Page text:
On Sunday evening as I observed the nation’s prime minister delivering his pre-recorded ritual New Year message, I was reminded of Abraham Lincoln. At any rate, I recalled the famous sick joke about the revered U.S. President’s 1885 assassination while attending with his wife the play Our American Cousin, at Ford’s Theater in Washington D.C.
The joke had first appeared as the caption to a New Statesman cartoon that depicted a reporter questioning the devastated newly widowed First Lady at the scene of the crime: “But apart from that, Mrs. Lincoln, did you enjoy the play?”
As I took in Sunday evening’s production starring our evidently well-fed, appropriately costumed prime minister, I wondered how I might approach a review of his televised performance.
Would I address the almost indiscernible slick editing? The calculated backdrop of law volumes? The prime minister’s famous chameleonic persona? His discombobulating penchant for vacillation and foolish consistency (VAT is oppressive-wonderful; the answer to our economic woes lies in subsidized construction)?
I imagined being interviewed on Monday morning by an ambitious Choice-TV news reporter. His final question: “Apart from the first half hour or so what did you think of Dr. Anthony’s 45-minute speech?”
My answer would have to be: a New Year address is normally expected to be inspirational; to give hope to the hopeless and hurting huddled masses. Sunday’s was little more than an election-time infomercial. Which is to say it was fatuous, flaccid— heartless. Altogether without substance.
At the start of a new year, following three years of excruciating belt tightening at all levels, Saint Lucians had every right to expect news that their government-imposed sacrifices had borne promised fruit.
Alas, instead of an anticipated meat-and-potatoes New Year address, something to chew on, on Sunday the nation’s citizens were served yet another basinful of bland soufflé. More buckets of empty promises, reminiscent of the prime minister’s 2011 election propaganda.
Clearly he saw no reason to mess with the formula that three years ago had delivered him from Purgatory. If it ain’t broke, why fix it?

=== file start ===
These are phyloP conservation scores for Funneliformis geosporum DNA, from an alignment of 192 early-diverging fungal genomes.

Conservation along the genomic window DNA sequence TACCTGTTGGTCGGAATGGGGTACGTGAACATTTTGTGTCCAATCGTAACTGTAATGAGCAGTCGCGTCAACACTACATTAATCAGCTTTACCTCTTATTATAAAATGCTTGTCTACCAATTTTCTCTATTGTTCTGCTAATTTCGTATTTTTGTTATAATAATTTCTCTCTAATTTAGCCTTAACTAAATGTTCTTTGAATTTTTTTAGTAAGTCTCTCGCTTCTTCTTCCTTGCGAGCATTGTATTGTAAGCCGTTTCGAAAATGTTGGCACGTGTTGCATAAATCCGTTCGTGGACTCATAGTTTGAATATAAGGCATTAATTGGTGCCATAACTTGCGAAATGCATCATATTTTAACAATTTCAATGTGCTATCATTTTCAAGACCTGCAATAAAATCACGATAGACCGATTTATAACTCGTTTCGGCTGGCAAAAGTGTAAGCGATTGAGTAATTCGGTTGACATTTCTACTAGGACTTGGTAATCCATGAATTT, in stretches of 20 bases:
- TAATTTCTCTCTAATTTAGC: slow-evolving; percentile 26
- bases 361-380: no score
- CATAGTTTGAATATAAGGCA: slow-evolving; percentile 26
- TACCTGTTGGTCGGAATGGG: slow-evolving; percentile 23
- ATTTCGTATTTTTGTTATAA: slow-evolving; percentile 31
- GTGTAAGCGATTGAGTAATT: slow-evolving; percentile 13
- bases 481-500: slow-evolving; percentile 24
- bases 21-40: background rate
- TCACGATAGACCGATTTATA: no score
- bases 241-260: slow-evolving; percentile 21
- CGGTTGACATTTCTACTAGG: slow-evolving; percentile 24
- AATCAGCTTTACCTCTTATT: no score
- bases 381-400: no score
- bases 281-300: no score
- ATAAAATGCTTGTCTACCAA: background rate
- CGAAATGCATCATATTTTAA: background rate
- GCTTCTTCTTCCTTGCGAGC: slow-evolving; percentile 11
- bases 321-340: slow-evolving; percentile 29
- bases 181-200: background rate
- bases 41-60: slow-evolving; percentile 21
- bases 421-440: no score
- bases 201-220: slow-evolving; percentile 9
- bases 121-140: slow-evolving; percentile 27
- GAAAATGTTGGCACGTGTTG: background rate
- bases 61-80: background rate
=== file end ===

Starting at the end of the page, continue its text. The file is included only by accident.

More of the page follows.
For the most part his speech was déjà vu. Warmed over stale dasheen. Doubtless with our short memories in mind, he opened with honeyed references to our “shared triumphs and tribulations” and to our proven resilience.
Particularly perplexing for me was this: “I believe we have navigated the stormy seas of 2014 well, and whereas it may not be smooth sailing ahead in this new year, we are certainly headed for calmer waters.”
Was there ever a time when this nation of ostensibly “resilient people” (passive?) was not on its knees praying for calm waters?
What to make of the following? “I remain confident in the people of this nation; we are a bright and talented people, capable beyond measure; a nation of pride, character and dignity. We have shown time and time again our ability to handle whatever adversity and whatever challenges are thrown in our way.”
If indeed we have navigated past the stormy seas, then how to explain the almost daily reports of citizens drowning in their dire circumstances? Resilience?
Long forgotten was the prime minister’s recent revelation that 72 percent of the local work force was unable to access available jobs for lack of relevant skills.
Also forgotten was Vaughan Lewis’ earlier observation that the state of a nation’s economy is reflective of its education system. Additionally, that the majority of our country’s workers cannot perform tasks universally considered menial.
I expected at any moment a repetition of what our ventriloquist prime minister had said a year ago through the rouged lips of the dame on the hill: “We are a people used to hardship.” Thankfully, viewers were spared the equivalent of salt being rubbed in their psychic wounds.
As for the shared challenges earlier mentioned, “not the least of these was the loss of some of our most iconic citizens; several of Saint Lucia’s leading lights.”
They were individuals, said the prime minister, who “mirrored the face of our nation and helped to shape us in one way or another.”
Was he passing the buck yet again? I suspect the referenced dearly departed would’ve preferred it had the prime minister left out the quoted last line immediately above—mirrored the face of our nation—crime-ridden, frustrated and suicidal as Saint Lucia has become.
As for their having “helped to shape us in one way or another,” something tells me this is one prick that Hunter Francois, never a sufferer of fools, most certainly would have kicked against. So would the abruptly “magisterial and mercurial” Boswell Williams.
Nina Compton, our recently discovered “culinary wonder,” was yet again lauded by our obviously epicurean heavyweight prime minister. Also conveniently cited was the commemoration of Nina’s father, generally considered “the father of our nation,” if not by our prime minister and fellow apostles of George F. L. Charles faith.
More fat remained to be served in the name of the “continued exploits of our people, our personalities” (a pleonasm?). Also paid tribute were Levern Spencer, Team Saint Lucia, and our other representatives at swim meets, volleyball, football, and track and field at the regional level.